Deborah Lipstadt: The Eichmann Trial
Deborah Lipstadt, Dorot Professor of Modern Jewish History and Holocaust Studies at Emory University, talks about the capture of SS Lieutenant Colonel Adolf Eichmann by Israeli agents in Argentina in May of 1960, and how his subsequent trial in Jerusalem by an Israeli court electrified the world and sparked a public debate on where, how, and by whom Nazi war criminals should be brought to justice. The Eichmann Trial gives an overview of the trial and analyzes the dramatic effect that the survivors’ courtroom testimony had on the world.
Deborah Lipstadt: Eichmann Trial Reconsidered
Source: The Daily Beast, 4-13-11
On the 50th anniversary of the Adolf Eichmann trial, historian Deborah Lipstadt explains the worldwide fascination with the case and how it changed justice for victims everywhere.
On April 11, 1961 scores of reporters from throughout the world—far more than had been present at the Nuremberg tribunals 15 years earlier—gathered in Jerusalem. They were there for the beginning of the trial of Adolf Eichmann, a legal process that changed not just how the world thinks about genocide, but how it sees the victims of this horrific crime. More than an historical artifact, the trial continues to reverberate into our own age; the journalists in the courtroom, as much as the Nazi in the dock and the survivors on the witness stand, were part of the story.
On that spring day in Jerusalem, the excitement of the journalists was palpable. This trial, they predicted, would be different from all the war crimes tribunals which had preceded it. Precisely 11 months earlier, Israeli Prime Minister David Ben Gurion had set off a media maelstrom when he strode into the Knesset and, with no warning, announced that Adolf Eichmann, the man he considered the architect of the Final Solution, was in Israel’s hands and would be tried in an Israeli court.
The high drama of Eichmann’s kidnapping on the streets of Buenos Aires by Israeli agents was thrilling enough, but what Ben-Gurion understood, and what the journalists were there to cover, was a trial conceived as compelling theater.
This would be the first time since the destruction of the Second Temple in Jerusalem in 70 A.D. that Jews would sit in judgment of a non-Jew who had done them wrong. The existence of a Jewish state, a place where there were more Holocaust survivors than anywhere else, made this possible, but the existence of television sets in millions of homes made it part of mass culture.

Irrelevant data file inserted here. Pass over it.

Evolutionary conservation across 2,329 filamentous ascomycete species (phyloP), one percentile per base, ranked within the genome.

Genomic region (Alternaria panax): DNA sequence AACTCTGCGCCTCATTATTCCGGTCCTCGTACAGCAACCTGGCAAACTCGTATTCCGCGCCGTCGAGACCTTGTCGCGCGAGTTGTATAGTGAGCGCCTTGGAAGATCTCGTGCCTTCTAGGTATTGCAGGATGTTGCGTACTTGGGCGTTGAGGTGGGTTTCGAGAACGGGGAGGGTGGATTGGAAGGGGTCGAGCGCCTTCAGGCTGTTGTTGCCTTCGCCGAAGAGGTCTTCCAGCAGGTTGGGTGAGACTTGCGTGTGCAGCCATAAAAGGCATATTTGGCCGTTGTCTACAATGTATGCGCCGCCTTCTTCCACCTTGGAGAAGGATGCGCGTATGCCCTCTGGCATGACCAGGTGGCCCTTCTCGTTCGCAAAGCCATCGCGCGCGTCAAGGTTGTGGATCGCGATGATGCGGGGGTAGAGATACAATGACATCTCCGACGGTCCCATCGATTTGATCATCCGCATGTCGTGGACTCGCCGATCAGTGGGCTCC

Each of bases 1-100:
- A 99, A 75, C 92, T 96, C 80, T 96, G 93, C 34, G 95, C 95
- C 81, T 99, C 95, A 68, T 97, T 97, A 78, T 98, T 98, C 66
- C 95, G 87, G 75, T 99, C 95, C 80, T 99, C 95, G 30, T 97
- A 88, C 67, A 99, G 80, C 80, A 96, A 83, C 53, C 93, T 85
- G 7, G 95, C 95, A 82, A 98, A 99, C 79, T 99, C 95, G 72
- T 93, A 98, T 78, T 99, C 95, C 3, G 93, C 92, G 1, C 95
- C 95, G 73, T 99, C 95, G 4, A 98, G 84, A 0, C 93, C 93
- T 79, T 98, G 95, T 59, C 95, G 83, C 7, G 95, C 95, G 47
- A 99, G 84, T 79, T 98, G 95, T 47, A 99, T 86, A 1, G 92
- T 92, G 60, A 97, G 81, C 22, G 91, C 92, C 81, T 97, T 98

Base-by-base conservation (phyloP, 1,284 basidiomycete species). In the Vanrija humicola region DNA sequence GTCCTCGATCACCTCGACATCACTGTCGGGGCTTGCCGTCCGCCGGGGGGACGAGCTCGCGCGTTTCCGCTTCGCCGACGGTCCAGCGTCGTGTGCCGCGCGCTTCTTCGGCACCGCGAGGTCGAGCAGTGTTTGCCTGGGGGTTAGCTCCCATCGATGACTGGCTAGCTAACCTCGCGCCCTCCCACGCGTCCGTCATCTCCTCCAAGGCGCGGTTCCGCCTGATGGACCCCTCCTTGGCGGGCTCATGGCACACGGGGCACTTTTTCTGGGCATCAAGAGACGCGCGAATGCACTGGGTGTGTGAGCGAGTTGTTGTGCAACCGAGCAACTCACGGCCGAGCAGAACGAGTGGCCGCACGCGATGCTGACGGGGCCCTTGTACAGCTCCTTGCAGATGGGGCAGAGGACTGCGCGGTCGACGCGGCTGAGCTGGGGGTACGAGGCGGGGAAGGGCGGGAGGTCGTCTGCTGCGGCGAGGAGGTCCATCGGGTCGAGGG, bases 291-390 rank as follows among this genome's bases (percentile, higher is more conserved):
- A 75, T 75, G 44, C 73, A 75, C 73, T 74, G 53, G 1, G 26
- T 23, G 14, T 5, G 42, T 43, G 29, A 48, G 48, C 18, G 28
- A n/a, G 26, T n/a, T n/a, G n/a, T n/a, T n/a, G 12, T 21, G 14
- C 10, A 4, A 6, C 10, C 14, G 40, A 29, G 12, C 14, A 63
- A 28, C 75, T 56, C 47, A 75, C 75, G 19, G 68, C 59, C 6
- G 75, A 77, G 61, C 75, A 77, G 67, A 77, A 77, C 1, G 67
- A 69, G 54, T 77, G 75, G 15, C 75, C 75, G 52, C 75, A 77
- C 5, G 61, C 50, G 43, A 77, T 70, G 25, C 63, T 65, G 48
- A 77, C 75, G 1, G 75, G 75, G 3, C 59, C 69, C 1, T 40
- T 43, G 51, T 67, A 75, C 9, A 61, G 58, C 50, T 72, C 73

This was the first time a trial was broadcast internationally. ABC, CBS, and NBC were miffed when Israel gave the rights to a small unknown company called Capital Cities, which eventually became the parent company of ABC. (Israel stipulated that Capital Cities had to share the footage with other media outlets.) The networks offered both specials and regular reports on the trial. Americans could watch the previous day’s proceedings over dinner. And they did. So too did viewers in close to forty other countries. (One country where the broadcasts were unavailable was Israel, which did not offer broadcasting services until 1966.) I suspect that watching snippets of the trial on television as a child helped push me toward my present career.
It’s unsurprising that the trial crops up in the first season of Mad Men—a Jewish character, feeling the sting of discrimination in postwar Manhattan, has already made a touchstone of his capture and impending trial, learned via television in her living room.
With the Eichmann trial, the medium and the method were perfectly joined. At Nuremberg, the crime of genocide was a sidebar, an example of one of the many crimes against humanity the Third Reich had committed. Moreover, that proceeding was built, almost entirely, on documents. Witnesses, the prosecution assumed, could not be trusted to tell their story in a fashion that would convince the judges. In contrast, the Eichmann trial was the first war crimes trial to rely heavily on victims’ testimony. Israel’s Attorney General, Gideon Hausner, intent on painting a complete tableau of this crime, one that would convey its emotional impact, actively sought out survivors with a “good story to tell.” Day after day survivors entered the witness box and spoke in the first person singular. Never before had the world heard the victims—men and women in their 40s—describe in such detail what had been done to them. Though scores of documents were submitted, it was the victims’ stories that captivated the audience. Ironically, the judges were among the few observers who responded otherwise. They noted that while the testimony of Holocaust survivors “who poured out their hearts as they stood in the witness box” would be useful to historians, for them it was just “a by-product of the trial.” Instead, they based their judgment on the documents. This was a valid jurisprudential decision. Robert Servatius, Eichmann’s defense attorney, well aware that he was in a courtroom filled with survivors, had been reluctant to vigorously grill the survivors in order to expose any possible inconsistencies or inaccuracies in their statements. At subsequent war crimes trials the victims have generally had a far more confrontational courtroom experience…. READ MORE